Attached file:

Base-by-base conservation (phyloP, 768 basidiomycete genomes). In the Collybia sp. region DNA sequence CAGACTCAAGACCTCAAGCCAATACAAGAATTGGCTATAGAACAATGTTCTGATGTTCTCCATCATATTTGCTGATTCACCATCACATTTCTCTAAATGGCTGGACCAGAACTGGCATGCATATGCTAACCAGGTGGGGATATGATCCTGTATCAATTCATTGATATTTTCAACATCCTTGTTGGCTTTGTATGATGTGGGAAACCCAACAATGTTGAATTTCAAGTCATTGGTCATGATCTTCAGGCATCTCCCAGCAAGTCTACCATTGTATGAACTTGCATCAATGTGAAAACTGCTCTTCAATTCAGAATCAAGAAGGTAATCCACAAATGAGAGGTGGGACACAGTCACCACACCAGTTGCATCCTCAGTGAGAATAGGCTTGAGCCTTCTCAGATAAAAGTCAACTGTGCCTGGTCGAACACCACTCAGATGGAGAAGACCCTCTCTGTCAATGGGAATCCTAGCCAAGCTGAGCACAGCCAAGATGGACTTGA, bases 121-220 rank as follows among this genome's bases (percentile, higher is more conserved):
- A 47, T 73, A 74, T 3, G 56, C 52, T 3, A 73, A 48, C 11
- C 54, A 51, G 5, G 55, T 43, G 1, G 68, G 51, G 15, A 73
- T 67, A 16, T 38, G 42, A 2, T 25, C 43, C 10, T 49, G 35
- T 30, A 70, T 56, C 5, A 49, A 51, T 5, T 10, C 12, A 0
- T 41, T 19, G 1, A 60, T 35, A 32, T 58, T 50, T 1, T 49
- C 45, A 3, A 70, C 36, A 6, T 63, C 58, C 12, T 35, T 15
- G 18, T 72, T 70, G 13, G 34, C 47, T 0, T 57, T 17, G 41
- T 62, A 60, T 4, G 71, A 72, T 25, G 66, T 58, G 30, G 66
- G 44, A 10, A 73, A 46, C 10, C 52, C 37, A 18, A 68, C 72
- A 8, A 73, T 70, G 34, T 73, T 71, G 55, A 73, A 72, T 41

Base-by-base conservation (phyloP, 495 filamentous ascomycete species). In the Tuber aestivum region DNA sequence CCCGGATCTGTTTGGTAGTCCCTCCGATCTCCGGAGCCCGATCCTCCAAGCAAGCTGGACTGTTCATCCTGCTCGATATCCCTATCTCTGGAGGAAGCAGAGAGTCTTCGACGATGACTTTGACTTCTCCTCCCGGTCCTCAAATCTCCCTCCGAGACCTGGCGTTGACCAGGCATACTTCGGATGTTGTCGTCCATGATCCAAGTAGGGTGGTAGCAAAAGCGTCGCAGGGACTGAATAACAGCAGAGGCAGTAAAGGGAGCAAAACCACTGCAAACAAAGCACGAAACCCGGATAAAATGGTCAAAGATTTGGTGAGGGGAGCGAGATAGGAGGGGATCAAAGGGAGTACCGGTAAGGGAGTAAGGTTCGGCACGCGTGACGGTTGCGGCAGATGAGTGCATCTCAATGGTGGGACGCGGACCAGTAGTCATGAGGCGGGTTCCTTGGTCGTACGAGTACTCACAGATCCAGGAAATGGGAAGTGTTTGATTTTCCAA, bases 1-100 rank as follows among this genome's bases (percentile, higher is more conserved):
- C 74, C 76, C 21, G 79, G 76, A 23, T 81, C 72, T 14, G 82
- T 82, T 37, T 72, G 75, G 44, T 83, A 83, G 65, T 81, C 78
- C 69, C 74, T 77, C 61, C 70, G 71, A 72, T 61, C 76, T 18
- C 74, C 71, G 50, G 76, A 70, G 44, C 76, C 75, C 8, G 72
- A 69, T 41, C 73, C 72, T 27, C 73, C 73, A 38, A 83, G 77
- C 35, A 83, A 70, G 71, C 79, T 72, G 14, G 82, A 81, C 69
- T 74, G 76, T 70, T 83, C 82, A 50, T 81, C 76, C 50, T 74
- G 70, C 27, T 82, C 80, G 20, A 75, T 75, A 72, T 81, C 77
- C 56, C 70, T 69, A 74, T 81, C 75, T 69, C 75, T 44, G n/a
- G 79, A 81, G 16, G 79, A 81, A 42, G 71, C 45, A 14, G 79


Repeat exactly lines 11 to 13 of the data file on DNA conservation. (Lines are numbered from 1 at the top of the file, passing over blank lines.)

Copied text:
- A 8, A 73, T 70, G 34, T 73, T 71, G 55, A 73, A 72, T 41

Base-by-base conservation (phyloP, 495 filamentous ascomycete species). In the Tuber aestivum region DNA sequence CCCGGATCTGTTTGGTAGTCCCTCCGATCTCCGGAGCCCGATCCTCCAAGCAAGCTGGACTGTTCATCCTGCTCGATATCCCTATCTCTGGAGGAAGCAGAGAGTCTTCGACGATGACTTTGACTTCTCCTCCCGGTCCTCAAATCTCCCTCCGAGACCTGGCGTTGACCAGGCATACTTCGGATGTTGTCGTCCATGATCCAAGTAGGGTGGTAGCAAAAGCGTCGCAGGGACTGAATAACAGCAGAGGCAGTAAAGGGAGCAAAACCACTGCAAACAAAGCACGAAACCCGGATAAAATGGTCAAAGATTTGGTGAGGGGAGCGAGATAGGAGGGGATCAAAGGGAGTACCGGTAAGGGAGTAAGGTTCGGCACGCGTGACGGTTGCGGCAGATGAGTGCATCTCAATGGTGGGACGCGGACCAGTAGTCATGAGGCGGGTTCCTTGGTCGTACGAGTACTCACAGATCCAGGAAATGGGAAGTGTTTGATTTTCCAA, bases 1-100 rank as follows among this genome's bases (percentile, higher is more conserved):
- C 74, C 76, C 21, G 79, G 76, A 23, T 81, C 72, T 14, G 82